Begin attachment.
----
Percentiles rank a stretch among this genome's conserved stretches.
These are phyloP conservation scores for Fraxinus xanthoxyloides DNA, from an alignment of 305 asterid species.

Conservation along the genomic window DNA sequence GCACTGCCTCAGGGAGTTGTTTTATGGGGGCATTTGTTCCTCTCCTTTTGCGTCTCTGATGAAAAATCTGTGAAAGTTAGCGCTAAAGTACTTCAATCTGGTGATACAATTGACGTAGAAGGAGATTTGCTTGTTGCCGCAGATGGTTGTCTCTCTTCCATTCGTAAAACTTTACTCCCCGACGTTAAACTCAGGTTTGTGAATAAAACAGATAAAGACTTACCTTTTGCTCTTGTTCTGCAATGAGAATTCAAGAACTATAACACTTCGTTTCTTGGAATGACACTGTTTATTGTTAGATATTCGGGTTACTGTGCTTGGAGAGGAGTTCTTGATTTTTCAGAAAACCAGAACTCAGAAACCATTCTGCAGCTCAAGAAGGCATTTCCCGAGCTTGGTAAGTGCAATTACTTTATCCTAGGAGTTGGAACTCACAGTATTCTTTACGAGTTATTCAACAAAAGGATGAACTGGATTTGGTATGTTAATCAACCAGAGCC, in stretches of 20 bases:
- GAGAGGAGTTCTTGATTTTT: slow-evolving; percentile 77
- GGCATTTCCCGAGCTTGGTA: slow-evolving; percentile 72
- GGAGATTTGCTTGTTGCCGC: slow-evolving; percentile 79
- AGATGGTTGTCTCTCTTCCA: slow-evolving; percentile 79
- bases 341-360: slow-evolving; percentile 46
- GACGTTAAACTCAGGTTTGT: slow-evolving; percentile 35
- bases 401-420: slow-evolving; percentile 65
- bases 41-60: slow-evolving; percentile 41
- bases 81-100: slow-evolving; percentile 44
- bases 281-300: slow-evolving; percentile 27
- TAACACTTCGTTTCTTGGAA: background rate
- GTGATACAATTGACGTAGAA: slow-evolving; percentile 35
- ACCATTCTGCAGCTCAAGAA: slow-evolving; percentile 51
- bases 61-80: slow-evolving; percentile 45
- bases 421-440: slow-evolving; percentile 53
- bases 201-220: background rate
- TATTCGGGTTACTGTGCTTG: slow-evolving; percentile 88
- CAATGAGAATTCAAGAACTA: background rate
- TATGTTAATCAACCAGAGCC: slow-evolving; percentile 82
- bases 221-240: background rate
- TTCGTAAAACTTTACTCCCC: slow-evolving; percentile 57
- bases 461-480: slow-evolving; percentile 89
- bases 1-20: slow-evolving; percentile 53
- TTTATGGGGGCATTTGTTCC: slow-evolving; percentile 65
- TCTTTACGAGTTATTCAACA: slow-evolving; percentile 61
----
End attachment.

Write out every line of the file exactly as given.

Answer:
Percentiles rank a stretch among this genome's conserved stretches.
These are phyloP conservation scores for Fraxinus xanthoxyloides DNA, from an alignment of 305 asterid species.

Conservation along the genomic window DNA sequence GCACTGCCTCAGGGAGTTGTTTTATGGGGGCATTTGTTCCTCTCCTTTTGCGTCTCTGATGAAAAATCTGTGAAAGTTAGCGCTAAAGTACTTCAATCTGGTGATACAATTGACGTAGAAGGAGATTTGCTTGTTGCCGCAGATGGTTGTCTCTCTTCCATTCGTAAAACTTTACTCCCCGACGTTAAACTCAGGTTTGTGAATAAAACAGATAAAGACTTACCTTTTGCTCTTGTTCTGCAATGAGAATTCAAGAACTATAACACTTCGTTTCTTGGAATGACACTGTTTATTGTTAGATATTCGGGTTACTGTGCTTGGAGAGGAGTTCTTGATTTTTCAGAAAACCAGAACTCAGAAACCATTCTGCAGCTCAAGAAGGCATTTCCCGAGCTTGGTAAGTGCAATTACTTTATCCTAGGAGTTGGAACTCACAGTATTCTTTACGAGTTATTCAACAAAAGGATGAACTGGATTTGGTATGTTAATCAACCAGAGCC, in stretches of 20 bases:
- GAGAGGAGTTCTTGATTTTT: slow-evolving; percentile 77
- GGCATTTCCCGAGCTTGGTA: slow-evolving; percentile 72
- GGAGATTTGCTTGTTGCCGC: slow-evolving; percentile 79
- AGATGGTTGTCTCTCTTCCA: slow-evolving; percentile 79
- bases 341-360: slow-evolving; percentile 46
- GACGTTAAACTCAGGTTTGT: slow-evolving; percentile 35
- bases 401-420: slow-evolving; percentile 65
- bases 41-60: slow-evolving; percentile 41
- bases 81-100: slow-evolving; percentile 44
- bases 281-300: slow-evolving; percentile 27
- TAACACTTCGTTTCTTGGAA: background rate
- GTGATACAATTGACGTAGAA: slow-evolving; percentile 35
- ACCATTCTGCAGCTCAAGAA: slow-evolving; percentile 51
- bases 61-80: slow-evolving; percentile 45
- bases 421-440: slow-evolving; percentile 53
- bases 201-220: background rate
- TATTCGGGTTACTGTGCTTG: slow-evolving; percentile 88
- CAATGAGAATTCAAGAACTA: background rate
- TATGTTAATCAACCAGAGCC: slow-evolving; percentile 82
- bases 221-240: background rate
- TTCGTAAAACTTTACTCCCC: slow-evolving; percentile 57
- bases 461-480: slow-evolving; percentile 89
- bases 1-20: slow-evolving; percentile 53
- TTTATGGGGGCATTTGTTCC: slow-evolving; percentile 65
- TCTTTACGAGTTATTCAACA: slow-evolving; percentile 61